The peroxides MO, (M=Ca, Sr, Ba) shew no alkaline reaction towards litmus ; they are insoluble in water, but all form compounds (hydrates) with water. They are all decomposed by heat to MO+0; Bal, is the most stable towards heat. No peroxide of beryllium has been obtained.

The oxides and hydroxides are all white solids; Beo H, is much more gelatinous than the other' hydroxides.

The specific gravities of the oxides MO are, approximately, 3.08 for Beo, 3.15 for CaO, 4.5 for Sro, and 5.4 for BaO; of the hydroxides MO, H, 2.08 for Cao H, 3.62 for Sro H, and 4:49 for BaO H. The heats of formation of these oxides and hydroxides, in aqueous solutions, from calcium to barium, increase as the atomic weights of the metals increase.

The sulphides Cas, Srs, and BaS are prepared (1) by 399 heating the oxides MO in a stream of carbon disulphide mixed with carbon dioxide, (2) by heating a mixture of the sulphates MSO, with charcoal ; MSO, +4C = MS + 4CO.

The hydrosulphides MS H, are usually obtained by reactions between the hydroxides, generally in aqueous solution, and sulphuretted hydrogen ; thus

MO,H, + 2H S = MS, H, + 2H,0, These compounds are also formed when the sulphides MS interact with a little water;

2MS + 2H,0 = MS,H, + MO,H. The sulphides and hydrosulphides are white, or yellowish white, solids; they are more easily decomposed by heat, and by interaction with water, than the corresponding oxygen compounds. Besides the compounds MS and MSH the following sulphides are known : Cas, Cas, Srs, Bas, BaS.HO.

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Beryllium does not combine directly with sulphur, nor is a sulphide produced by heating Beo in carbon disulphide vapour, or by heating BeSo, in hydrogen or sulphuretted

hydrogen. 400 The haloid compounds MX-where X = F, Cl, Br,

or I, and M = Ca, Sr, or Ba-are obtained by interactions between the oxides, hydroxides, or carbonates, of the metals and aqueous solutions of the haloid acids HX. The cor. responding beryllium compounds, Beci,, BeBry, and Bely, are prepared by strongly heating an intimate mixture of beryllium oxide and finely divided carbon in chlorine, bromine, or iodine vapour, respectively; BeQ+C+X, =Bex, + CO. Solutions of beryllium oxide, or carbonate, in haloid acids yield oxyhaloid compounds on evaporation, e.g. BeO.Beci,

The compounds MX, where M is Ca or Sr usually crystallise with 6H,O, ie. the crystals have the composition MX, 64,0; when M = Ba the compounds MX, usually crystallise with 21.0. The crystallised fluorides however of all the metals Ca to Ba seem to be anhydrous. Hydrates of BeX, crystallise from solutions of the three compounds in the haloid acids HX. The compounds MX, are white solids, which melt at high temperatures; e.g. M.P. of CaCl,=719°, CaBr =676o, Cal,=631"; M.P. of Srcl, = 825°, SrBr = 630°, Srl, = 507°; M.P. of BeCI, = abt. 600°. BeBr, and Beči, have been gasified without decomposition. The haloid compounds of Ča, Sr, and Ba, with the exception of the fluorides, are very soluble in water, and are also soluble in alcohol; the Be coinpounds are not soluble in water. The Be compounds easily form oxy haloid compounds of more or less complex composition expressible by the general formula «BeX .yBeO; the haloid compounds of Ca, Sr, Ba, form only a few similar compounds, which are obtained by boiling solutions of MX, with the oxides MO. Most of the haloid compounds of Ca, Sr, and Ba, absorb and combine with ammonia, generally producing compounds of the form MX,.6NH,; these are easily decomposed by heat. These haloid compounds, except the fluorides, do not shew any great tendency to combine with other haloid compounds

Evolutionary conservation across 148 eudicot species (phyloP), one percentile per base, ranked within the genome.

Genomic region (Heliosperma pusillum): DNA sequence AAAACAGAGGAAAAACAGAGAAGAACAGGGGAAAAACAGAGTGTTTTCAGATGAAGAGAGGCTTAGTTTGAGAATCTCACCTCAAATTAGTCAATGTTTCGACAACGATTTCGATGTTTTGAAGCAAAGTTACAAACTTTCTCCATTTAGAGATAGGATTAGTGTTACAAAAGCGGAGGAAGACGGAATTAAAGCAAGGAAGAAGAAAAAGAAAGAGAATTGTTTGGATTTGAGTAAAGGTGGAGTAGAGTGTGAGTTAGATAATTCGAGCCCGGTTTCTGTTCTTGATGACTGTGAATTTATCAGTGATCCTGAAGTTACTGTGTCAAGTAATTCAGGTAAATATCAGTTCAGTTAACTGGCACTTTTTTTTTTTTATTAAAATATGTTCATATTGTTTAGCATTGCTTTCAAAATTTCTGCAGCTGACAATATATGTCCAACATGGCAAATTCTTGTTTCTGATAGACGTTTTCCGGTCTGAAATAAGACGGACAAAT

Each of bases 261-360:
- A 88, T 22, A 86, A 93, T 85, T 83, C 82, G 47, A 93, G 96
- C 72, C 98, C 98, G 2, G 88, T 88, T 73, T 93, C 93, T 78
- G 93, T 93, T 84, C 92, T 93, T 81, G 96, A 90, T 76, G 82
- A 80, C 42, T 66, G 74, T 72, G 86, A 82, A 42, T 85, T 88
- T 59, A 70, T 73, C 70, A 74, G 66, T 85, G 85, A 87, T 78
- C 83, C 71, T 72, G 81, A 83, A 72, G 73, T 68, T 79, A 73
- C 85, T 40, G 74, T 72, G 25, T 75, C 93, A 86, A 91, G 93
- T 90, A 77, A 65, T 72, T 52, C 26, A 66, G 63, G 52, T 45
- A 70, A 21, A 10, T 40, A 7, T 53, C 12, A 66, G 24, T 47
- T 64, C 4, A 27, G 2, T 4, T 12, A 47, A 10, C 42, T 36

and so produce double salts. 401 The salts of the metals Be, Ca, Sr, Ba, i.e. the compounds

obtained by replacing the hydrogen of acids by these metals, are very numerous, The salts of Ca, Sr, and Ba, as a class are very definite and stable compounds; the oxides and hydroxides of these metals interact with most acids in aqueous

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solutions to form normal salts. With the weak acids, especially with boric acid, these metals also form basic salts : e.g. 3Ca0.5B 0,, and 38r0.B, A few double salts are known of these three metals;

e.g. Casở,.K SO, H,0; and SrSO,.K,80 The greater number of these double salts are derivatives of the weaker acids ; e.g. Ba (NH.) AsO,, and 2CaO.B.Oz. Na B,0,.

,0.15H.0.

0 The salts of beryllium are less definite compounds than those of the other three metals we are considering : many are basic salts, e.g.

3BeO.CO,; 3BeO.S03; 2Be0.SOz; 7Be0.35e0.14H,O. The normal Be salts are more easily decomposed by heat, or by heating in presence of water, than the salts of Ca, Sr, and Ba. Beryllium also forms many double salts, e.g. Be (NH)PO,; BeSO,.K.SO,.2H2; 3BeCO,.2(NH) CO, ;

3BeSiOz. Al,(SiO2)3 The carbonates MCO, are all decomposed by heat alone to MO+CO,; their stabilities towards heat increase as the atomic weight of M increases.

The existence of the gaseous molecules BeCl, and BeBr, indicates that the atom of beryllium is divalent; as the vapour densities of no compounds of the metals Ca, Sr, Ba, have as yet been determined, we cannot be certain as to the valency of the atoms of these elements, but judging from the analogies between these three, and the other, members of Group II., it is probable that the atoms of these elements are divalent.

The three elements, calcium, strontium, and barium, are evidently very closely related; they are much more like each other than any of them is like beryllium.